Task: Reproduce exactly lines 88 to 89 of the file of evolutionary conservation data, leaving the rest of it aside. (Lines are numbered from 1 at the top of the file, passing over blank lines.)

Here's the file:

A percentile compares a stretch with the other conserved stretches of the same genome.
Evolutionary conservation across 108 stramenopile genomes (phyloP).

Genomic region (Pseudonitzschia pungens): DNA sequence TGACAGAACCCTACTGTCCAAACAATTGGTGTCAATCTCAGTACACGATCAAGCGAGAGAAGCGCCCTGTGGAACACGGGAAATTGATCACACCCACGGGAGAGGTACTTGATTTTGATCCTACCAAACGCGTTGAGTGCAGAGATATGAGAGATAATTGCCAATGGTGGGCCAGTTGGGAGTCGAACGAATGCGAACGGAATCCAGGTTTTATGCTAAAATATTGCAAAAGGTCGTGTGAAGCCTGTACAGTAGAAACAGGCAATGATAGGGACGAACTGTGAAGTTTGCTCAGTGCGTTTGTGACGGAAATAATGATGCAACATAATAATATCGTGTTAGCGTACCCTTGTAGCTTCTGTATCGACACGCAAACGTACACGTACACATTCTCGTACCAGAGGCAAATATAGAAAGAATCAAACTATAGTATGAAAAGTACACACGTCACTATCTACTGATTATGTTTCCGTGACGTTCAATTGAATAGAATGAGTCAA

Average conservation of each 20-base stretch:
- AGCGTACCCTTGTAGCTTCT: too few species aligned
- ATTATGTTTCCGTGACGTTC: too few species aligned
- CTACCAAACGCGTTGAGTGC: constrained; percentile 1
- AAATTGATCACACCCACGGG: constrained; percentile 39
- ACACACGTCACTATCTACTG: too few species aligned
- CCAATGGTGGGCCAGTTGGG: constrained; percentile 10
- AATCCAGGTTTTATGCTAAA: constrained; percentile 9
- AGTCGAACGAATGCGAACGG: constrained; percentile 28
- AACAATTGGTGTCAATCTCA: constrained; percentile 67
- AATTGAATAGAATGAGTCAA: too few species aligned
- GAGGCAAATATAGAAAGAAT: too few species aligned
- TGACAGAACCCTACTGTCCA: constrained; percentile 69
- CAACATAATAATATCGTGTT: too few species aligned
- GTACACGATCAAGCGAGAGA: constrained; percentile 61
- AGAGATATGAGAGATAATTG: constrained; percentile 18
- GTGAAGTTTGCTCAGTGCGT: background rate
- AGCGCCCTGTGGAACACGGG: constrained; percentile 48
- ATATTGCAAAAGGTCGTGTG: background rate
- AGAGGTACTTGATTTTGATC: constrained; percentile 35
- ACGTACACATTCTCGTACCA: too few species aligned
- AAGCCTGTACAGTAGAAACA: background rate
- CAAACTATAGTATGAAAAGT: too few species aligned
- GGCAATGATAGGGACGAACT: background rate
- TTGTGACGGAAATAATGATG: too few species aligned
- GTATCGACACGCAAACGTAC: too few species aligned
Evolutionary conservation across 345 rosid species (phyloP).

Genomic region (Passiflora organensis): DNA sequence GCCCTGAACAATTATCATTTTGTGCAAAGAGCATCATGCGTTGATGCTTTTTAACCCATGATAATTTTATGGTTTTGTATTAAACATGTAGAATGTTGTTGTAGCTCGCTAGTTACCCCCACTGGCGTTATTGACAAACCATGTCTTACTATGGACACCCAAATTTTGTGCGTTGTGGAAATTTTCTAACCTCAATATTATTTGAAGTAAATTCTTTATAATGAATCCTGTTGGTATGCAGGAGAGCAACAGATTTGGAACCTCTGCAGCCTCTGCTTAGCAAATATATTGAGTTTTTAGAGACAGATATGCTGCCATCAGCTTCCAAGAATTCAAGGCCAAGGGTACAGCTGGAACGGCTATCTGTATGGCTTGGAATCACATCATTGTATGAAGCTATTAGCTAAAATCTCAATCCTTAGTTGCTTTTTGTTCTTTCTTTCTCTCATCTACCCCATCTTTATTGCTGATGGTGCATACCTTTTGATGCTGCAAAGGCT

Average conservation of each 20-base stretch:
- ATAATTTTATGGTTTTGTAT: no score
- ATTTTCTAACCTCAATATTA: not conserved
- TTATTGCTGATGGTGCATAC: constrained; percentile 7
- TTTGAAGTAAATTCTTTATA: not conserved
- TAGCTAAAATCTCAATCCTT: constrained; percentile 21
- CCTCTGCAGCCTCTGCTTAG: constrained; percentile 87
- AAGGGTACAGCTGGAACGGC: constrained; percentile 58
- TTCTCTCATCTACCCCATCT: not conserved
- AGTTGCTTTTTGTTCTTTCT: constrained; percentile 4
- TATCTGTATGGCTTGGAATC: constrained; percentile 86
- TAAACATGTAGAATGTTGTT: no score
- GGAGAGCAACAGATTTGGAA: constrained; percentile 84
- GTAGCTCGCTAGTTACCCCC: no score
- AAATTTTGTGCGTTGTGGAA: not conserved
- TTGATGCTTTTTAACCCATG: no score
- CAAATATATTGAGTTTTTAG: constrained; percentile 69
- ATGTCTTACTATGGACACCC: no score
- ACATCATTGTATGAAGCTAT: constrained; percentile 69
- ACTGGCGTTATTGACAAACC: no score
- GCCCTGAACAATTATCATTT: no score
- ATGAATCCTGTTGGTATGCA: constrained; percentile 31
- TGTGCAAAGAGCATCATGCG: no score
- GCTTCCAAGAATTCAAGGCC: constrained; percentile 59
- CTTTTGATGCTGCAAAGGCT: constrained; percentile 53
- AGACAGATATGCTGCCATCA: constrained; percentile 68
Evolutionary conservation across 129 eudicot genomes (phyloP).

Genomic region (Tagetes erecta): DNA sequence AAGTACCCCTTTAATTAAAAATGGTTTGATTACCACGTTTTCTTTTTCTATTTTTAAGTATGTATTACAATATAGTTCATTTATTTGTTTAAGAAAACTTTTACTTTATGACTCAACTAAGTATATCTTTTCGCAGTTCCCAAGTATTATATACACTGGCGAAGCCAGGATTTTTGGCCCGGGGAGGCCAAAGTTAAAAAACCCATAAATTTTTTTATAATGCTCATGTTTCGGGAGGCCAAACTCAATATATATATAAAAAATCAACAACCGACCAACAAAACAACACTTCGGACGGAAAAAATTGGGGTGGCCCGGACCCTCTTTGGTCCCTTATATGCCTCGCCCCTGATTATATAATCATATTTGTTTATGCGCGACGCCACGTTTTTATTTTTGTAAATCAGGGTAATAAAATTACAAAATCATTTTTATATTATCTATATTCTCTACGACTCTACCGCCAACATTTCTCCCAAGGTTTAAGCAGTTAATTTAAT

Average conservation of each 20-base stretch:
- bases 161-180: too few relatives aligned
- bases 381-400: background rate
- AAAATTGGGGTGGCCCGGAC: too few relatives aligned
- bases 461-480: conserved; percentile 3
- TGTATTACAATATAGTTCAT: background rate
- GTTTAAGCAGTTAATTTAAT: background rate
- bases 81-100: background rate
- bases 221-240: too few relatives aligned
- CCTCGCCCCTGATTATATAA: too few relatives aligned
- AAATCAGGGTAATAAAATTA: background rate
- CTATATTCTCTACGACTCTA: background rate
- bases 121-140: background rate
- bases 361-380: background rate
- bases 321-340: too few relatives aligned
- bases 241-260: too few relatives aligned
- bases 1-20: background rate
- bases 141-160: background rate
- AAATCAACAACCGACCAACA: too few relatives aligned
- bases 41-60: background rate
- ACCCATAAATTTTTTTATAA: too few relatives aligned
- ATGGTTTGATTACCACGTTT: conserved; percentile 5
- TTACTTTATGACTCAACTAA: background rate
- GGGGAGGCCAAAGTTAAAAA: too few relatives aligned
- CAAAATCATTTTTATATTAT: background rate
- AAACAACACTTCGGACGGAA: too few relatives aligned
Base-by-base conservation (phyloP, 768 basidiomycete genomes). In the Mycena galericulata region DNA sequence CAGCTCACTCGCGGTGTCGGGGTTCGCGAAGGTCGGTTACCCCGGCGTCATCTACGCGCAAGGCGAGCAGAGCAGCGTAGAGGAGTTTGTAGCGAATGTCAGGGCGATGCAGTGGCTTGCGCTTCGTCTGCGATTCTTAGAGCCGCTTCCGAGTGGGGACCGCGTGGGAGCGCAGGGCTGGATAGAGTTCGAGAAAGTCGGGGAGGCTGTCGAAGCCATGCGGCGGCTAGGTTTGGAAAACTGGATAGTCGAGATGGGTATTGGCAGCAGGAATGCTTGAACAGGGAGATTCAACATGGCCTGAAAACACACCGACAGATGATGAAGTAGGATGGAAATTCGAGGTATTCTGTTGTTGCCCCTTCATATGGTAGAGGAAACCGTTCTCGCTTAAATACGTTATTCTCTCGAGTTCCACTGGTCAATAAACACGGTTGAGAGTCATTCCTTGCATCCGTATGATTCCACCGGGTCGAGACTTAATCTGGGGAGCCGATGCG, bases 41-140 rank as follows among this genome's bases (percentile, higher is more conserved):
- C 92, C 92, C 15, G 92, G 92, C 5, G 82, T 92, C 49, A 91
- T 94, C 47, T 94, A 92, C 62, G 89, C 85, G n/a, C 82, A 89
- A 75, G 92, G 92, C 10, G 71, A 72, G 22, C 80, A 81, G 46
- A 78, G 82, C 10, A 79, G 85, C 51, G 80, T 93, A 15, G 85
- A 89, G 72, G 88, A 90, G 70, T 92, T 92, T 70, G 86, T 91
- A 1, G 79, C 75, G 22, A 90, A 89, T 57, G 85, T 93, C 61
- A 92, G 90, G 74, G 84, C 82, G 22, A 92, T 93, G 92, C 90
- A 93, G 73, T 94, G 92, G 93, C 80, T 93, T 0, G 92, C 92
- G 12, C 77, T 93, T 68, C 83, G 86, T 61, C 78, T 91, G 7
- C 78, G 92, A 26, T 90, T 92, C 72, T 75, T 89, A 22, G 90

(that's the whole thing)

- T 94, C 47, T 94, A 92, C 62, G 89, C 85, G n/a, C 82, A 89
- A 75, G 92, G 92, C 10, G 71, A 72, G 22, C 80, A 81, G 46